Abstract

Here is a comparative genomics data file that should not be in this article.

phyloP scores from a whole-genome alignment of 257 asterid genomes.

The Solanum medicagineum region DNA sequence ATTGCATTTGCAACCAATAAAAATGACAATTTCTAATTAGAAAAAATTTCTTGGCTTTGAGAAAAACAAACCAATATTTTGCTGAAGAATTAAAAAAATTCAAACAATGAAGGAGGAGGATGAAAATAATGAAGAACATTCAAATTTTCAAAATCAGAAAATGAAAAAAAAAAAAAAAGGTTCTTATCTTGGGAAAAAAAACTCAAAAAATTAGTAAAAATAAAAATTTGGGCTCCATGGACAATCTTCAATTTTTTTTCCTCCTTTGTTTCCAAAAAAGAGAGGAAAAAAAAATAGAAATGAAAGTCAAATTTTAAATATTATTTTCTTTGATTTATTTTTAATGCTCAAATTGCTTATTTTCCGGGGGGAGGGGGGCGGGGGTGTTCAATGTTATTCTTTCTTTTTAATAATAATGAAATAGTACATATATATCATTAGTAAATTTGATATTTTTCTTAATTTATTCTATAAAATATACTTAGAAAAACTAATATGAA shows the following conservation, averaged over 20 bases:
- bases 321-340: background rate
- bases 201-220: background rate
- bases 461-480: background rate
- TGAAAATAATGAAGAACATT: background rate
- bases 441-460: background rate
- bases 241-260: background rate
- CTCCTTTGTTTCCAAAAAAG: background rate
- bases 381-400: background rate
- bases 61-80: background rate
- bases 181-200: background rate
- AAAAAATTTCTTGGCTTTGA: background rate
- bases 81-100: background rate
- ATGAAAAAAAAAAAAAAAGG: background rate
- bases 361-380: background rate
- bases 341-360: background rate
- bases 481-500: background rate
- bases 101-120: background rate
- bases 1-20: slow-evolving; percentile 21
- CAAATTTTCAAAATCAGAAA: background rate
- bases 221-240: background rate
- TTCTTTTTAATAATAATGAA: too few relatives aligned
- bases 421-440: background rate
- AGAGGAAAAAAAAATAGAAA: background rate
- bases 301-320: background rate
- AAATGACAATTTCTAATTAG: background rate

Two major factors affect exploration efficiency: undiscovered pool or field sizes and the uncertainty of turning a prospect into an economic discovery by exploration drilling. One can neither stop the trend of decreasing pool size with exploration maturity in a play, nor completely eliminate the exploration risk. However, one can reduce exploration risk significantly by gaining a better understanding of the geographic distribution of petroleum accumulations. This paper presents an integrated approach for visualizing exploration risk by uncertainty mapping. Exploration uncertainty is expressed as the probability of petroleum occurrence as estimated from both exploration drilling outcomes and the spatial variation of geological favourability for petroleum accumulation. The Mahalanobis D2 distance, a measure in a multivariate space of the difference between the geological feature of discovered pools and the feature at untested locations, is used to represent the geological favourability. This method is applied to the Middle Devonian Keg River reef play of the Rainbow sub-basin, in the Western Canada Sedimentary Basin. A historical analysis of uncertainty mapping in the Keg River reef play shows that the proposed approach could improve the exploration success rate by up to 20%.

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